To return, however, to the history of the passing day. On finding myself alone in my room, I naturally turned my attention to the parcel which appeared to have so strangely intimidated the fresh-coloured young footman. Had my aunt sent me my promised legacy? and had it taken the form of cast-off clothes, or worn-out silver spoons, or unfashionable jewellery, or anything of that sort? Prepared to accept all, and to resent nothing, I opened the parcel - and what met my view? The twelve precious publications which I had scattered through the house, on the previous day; all returned to me by the doctor's orders! Well might the youthful Samuel shrink when he brought his parcel into my room! Well might he run when he had performed his miserable errand! As to my aunt's letter, it simply amounted, poor soul, to this - that she dare not disobey her medical man.
What was to be done now? With my training and my principles, I never had a moment's doubt.
Once self-supported by conscience, once embarked on a career of manifest usefulness, the true Christian never yields. Neither public nor private influences produce the slightest effect on us, when we have once got our mission. Taxation may be the consequence of a mission; riots may be the consequence of a mission; wars may be the consequence of a mission: we go on with our work, irrespective of every human consideration which moves the world outside us. We are above reason; we are beyond ridicule; we see with nobody's eyes, we hear with nobody's ears, we feel with nobody's hearts, but our own. Glorious, glorious privilege! And how is it earned? Ah, my friends, you may spare yourselves the useless inquiry! We are the only people who can earn it - for we are the only people who are always right.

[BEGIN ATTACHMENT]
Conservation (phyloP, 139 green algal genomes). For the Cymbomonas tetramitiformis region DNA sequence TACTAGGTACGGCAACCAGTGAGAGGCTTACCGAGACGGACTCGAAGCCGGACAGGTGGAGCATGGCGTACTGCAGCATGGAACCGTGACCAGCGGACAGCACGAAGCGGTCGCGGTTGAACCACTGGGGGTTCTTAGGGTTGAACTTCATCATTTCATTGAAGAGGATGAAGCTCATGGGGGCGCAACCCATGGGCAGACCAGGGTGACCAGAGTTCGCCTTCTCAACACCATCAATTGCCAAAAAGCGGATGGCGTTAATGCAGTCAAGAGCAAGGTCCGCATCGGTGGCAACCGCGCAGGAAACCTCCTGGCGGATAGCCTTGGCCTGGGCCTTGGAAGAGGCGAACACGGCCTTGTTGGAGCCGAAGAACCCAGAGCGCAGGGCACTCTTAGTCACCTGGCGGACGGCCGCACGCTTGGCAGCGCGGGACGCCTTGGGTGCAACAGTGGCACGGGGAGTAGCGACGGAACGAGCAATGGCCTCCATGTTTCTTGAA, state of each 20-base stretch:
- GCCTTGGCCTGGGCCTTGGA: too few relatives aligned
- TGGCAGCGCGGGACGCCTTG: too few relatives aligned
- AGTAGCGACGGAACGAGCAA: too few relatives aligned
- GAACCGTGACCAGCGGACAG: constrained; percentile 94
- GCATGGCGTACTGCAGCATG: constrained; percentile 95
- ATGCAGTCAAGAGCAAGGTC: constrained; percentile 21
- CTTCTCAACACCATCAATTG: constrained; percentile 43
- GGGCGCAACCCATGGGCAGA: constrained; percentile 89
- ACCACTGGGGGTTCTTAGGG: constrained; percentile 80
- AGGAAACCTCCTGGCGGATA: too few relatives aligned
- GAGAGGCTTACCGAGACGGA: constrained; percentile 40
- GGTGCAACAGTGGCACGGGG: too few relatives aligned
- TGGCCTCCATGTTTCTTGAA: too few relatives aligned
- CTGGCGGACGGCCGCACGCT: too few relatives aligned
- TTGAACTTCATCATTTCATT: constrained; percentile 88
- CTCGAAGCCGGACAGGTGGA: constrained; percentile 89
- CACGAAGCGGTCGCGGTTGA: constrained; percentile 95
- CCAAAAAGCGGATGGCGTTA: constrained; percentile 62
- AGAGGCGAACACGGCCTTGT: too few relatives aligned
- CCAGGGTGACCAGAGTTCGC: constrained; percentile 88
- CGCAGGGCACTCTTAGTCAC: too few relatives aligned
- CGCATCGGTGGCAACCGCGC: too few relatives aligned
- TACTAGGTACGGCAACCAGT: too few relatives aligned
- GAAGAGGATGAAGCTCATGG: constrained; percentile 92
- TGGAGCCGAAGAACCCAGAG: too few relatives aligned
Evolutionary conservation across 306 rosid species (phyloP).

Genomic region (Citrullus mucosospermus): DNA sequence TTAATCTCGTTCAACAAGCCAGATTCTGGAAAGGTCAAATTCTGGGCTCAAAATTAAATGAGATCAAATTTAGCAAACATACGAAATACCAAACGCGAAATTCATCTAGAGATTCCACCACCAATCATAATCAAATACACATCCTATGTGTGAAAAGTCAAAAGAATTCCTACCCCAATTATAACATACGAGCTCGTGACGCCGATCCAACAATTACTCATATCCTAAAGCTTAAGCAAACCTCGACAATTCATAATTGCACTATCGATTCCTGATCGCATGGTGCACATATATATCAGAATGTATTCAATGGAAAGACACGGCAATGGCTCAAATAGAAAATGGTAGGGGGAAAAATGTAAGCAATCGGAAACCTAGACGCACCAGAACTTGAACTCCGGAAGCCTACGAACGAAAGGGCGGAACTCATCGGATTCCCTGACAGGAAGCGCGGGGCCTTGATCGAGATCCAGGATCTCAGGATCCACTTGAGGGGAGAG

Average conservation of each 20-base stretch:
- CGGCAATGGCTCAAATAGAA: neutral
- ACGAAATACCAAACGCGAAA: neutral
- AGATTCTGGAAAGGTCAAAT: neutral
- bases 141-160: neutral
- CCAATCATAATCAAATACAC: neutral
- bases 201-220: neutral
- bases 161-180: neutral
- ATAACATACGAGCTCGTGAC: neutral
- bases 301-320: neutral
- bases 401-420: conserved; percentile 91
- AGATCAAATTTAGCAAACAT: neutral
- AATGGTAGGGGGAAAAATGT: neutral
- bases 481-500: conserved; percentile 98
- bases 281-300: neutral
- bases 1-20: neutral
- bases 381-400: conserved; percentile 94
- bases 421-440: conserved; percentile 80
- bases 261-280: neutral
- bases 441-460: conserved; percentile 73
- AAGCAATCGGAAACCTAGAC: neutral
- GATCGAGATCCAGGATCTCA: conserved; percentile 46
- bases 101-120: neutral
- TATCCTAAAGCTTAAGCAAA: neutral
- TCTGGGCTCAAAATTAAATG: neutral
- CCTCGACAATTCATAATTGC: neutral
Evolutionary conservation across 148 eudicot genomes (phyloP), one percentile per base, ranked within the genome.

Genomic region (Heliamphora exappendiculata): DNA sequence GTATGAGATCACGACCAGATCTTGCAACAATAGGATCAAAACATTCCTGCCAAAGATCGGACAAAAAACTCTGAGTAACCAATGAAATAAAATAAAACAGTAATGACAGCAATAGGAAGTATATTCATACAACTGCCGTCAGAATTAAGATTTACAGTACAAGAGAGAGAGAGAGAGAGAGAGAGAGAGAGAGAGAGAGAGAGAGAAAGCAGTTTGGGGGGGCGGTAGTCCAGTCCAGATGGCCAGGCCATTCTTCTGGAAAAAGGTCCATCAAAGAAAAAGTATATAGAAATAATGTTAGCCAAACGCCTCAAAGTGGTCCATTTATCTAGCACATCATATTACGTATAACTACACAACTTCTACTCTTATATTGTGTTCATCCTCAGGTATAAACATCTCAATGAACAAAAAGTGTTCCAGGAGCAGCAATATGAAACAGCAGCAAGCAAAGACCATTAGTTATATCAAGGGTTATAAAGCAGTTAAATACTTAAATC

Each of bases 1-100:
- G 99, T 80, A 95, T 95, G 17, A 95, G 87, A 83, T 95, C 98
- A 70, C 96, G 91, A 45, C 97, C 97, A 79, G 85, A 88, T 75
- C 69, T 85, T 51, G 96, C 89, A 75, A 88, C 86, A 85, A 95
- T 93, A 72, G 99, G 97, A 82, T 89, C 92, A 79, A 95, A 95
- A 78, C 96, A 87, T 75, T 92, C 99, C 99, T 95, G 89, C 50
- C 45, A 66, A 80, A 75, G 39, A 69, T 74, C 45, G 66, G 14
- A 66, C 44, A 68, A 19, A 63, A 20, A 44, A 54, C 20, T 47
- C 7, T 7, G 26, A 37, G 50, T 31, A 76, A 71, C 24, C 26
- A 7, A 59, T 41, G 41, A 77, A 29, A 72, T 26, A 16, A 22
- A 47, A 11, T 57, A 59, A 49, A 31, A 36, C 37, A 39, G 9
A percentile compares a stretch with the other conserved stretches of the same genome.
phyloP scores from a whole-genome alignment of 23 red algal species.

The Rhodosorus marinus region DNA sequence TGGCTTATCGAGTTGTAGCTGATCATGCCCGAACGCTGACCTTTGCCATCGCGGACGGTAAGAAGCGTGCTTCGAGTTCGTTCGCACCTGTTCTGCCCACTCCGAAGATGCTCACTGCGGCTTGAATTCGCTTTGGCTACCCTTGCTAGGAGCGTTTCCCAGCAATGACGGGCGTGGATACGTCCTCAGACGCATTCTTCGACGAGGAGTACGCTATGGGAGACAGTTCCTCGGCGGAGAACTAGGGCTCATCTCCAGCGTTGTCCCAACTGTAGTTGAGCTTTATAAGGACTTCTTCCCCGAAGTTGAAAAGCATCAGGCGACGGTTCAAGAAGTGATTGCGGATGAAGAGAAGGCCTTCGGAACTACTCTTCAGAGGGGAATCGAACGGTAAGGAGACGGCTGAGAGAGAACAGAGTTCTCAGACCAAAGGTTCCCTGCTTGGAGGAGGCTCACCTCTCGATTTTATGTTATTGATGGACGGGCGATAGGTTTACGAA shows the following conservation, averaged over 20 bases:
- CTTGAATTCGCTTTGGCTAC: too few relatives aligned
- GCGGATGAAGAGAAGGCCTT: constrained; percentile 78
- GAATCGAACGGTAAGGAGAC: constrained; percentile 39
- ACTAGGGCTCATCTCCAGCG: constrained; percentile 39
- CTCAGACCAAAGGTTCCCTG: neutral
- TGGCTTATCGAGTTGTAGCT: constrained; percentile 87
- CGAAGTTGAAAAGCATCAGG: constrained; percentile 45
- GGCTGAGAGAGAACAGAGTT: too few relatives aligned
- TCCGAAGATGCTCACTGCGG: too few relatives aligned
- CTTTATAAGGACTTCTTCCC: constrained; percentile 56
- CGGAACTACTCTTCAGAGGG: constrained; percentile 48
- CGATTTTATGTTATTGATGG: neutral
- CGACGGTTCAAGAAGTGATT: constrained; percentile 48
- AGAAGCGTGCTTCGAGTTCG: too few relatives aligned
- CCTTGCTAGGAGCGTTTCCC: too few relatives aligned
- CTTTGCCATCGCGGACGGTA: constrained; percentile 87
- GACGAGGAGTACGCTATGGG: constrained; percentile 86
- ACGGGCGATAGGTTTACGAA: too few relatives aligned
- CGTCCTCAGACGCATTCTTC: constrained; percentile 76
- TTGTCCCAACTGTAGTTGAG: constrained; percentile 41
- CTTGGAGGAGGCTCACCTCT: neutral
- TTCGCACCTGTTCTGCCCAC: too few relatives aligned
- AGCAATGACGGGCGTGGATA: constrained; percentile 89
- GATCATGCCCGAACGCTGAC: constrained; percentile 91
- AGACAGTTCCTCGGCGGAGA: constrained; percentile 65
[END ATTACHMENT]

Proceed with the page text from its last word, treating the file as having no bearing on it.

In the case of my misguided aunt, the form which pious perseverance was next to take revealed itself to me plainly enough.
Preparation by clerical friends had failed, owing to Lady Verinder's own reluctance. Preparation by books had failed, owing to the doctor's infidel obstinacy. So be it! What was the next thing to try? The next thing to try was - Preparation by Little Notes. In other words, the books themselves having been sent back, select extracts from the books, copied by different hands, and all addressed as letters to my aunt, were, some to be sent by post, and some to be distributed about the house on the plan I had adopted on the previous day. As letters they would excite no suspicion; as letters they would be opened - and, once opened, might be read. Some of them I wrote myself. "Dear aunt, may I ask your attention to a few lines?" etc. "Dear aunt, I was reading last night, and I chanced on the following passage," etc. Other letters were written for me by my valued fellow-workers, the sisterhood at the Mothers'-Small-Clothes. "Dear madam, pardon the interest taken in you by a true, though humble, friend." "Dear madam, may a serious person surprise you by saying a few cheering words?" Using these and other similar forms of courteous appeal, we reintroduced all my precious passages under a form which not even the doctor's watchful materialism could suspect. Before the shades of evening had closed around us, I had a dozen awakening letters for my aunt, instead of a dozen awakening books. Six I made immediate arrangements for sending through the post, and six I kept in my pocket for personal distribution in the house the next day.